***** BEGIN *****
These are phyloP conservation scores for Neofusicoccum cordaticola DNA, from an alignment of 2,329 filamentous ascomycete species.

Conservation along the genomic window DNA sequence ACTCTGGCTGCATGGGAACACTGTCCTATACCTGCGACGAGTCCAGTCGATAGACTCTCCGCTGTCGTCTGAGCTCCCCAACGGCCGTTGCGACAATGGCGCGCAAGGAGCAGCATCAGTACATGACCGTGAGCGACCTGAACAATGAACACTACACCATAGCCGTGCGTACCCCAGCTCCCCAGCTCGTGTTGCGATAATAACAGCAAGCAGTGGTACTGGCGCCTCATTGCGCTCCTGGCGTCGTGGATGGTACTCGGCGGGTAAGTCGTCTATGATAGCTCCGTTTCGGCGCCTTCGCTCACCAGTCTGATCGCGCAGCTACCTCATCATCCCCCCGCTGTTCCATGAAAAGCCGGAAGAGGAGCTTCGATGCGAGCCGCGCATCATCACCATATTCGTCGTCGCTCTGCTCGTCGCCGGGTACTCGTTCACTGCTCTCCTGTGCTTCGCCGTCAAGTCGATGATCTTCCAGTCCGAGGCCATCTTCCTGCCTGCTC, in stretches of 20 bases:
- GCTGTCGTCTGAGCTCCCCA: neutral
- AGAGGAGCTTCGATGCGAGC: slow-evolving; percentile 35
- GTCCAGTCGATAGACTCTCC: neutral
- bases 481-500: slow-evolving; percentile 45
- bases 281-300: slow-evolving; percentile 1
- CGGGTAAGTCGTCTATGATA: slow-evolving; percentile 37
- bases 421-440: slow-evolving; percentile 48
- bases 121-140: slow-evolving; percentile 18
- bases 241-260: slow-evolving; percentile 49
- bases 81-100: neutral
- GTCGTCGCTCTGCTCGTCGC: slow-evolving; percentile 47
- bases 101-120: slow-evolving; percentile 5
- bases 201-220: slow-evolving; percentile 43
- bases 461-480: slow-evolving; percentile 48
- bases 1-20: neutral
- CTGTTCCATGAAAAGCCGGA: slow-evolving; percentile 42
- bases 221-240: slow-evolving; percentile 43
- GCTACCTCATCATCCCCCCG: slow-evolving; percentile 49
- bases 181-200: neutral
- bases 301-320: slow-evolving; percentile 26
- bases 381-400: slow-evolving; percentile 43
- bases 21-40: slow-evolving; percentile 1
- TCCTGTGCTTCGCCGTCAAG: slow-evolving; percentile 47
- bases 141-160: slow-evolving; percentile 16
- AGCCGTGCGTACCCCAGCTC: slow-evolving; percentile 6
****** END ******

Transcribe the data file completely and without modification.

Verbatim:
These are phyloP conservation scores for Neofusicoccum cordaticola DNA, from an alignment of 2,329 filamentous ascomycete species.

Conservation along the genomic window DNA sequence ACTCTGGCTGCATGGGAACACTGTCCTATACCTGCGACGAGTCCAGTCGATAGACTCTCCGCTGTCGTCTGAGCTCCCCAACGGCCGTTGCGACAATGGCGCGCAAGGAGCAGCATCAGTACATGACCGTGAGCGACCTGAACAATGAACACTACACCATAGCCGTGCGTACCCCAGCTCCCCAGCTCGTGTTGCGATAATAACAGCAAGCAGTGGTACTGGCGCCTCATTGCGCTCCTGGCGTCGTGGATGGTACTCGGCGGGTAAGTCGTCTATGATAGCTCCGTTTCGGCGCCTTCGCTCACCAGTCTGATCGCGCAGCTACCTCATCATCCCCCCGCTGTTCCATGAAAAGCCGGAAGAGGAGCTTCGATGCGAGCCGCGCATCATCACCATATTCGTCGTCGCTCTGCTCGTCGCCGGGTACTCGTTCACTGCTCTCCTGTGCTTCGCCGTCAAGTCGATGATCTTCCAGTCCGAGGCCATCTTCCTGCCTGCTC, in stretches of 20 bases:
- GCTGTCGTCTGAGCTCCCCA: neutral
- AGAGGAGCTTCGATGCGAGC: slow-evolving; percentile 35
- GTCCAGTCGATAGACTCTCC: neutral
- bases 481-500: slow-evolving; percentile 45
- bases 281-300: slow-evolving; percentile 1
- CGGGTAAGTCGTCTATGATA: slow-evolving; percentile 37
- bases 421-440: slow-evolving; percentile 48
- bases 121-140: slow-evolving; percentile 18
- bases 241-260: slow-evolving; percentile 49
- bases 81-100: neutral
- GTCGTCGCTCTGCTCGTCGC: slow-evolving; percentile 47
- bases 101-120: slow-evolving; percentile 5
- bases 201-220: slow-evolving; percentile 43
- bases 461-480: slow-evolving; percentile 48
- bases 1-20: neutral
- CTGTTCCATGAAAAGCCGGA: slow-evolving; percentile 42
- bases 221-240: slow-evolving; percentile 43
- GCTACCTCATCATCCCCCCG: slow-evolving; percentile 49
- bases 181-200: neutral
- bases 301-320: slow-evolving; percentile 26
- bases 381-400: slow-evolving; percentile 43
- bases 21-40: slow-evolving; percentile 1
- TCCTGTGCTTCGCCGTCAAG: slow-evolving; percentile 47
- bases 141-160: slow-evolving; percentile 16
- AGCCGTGCGTACCCCAGCTC: slow-evolving; percentile 6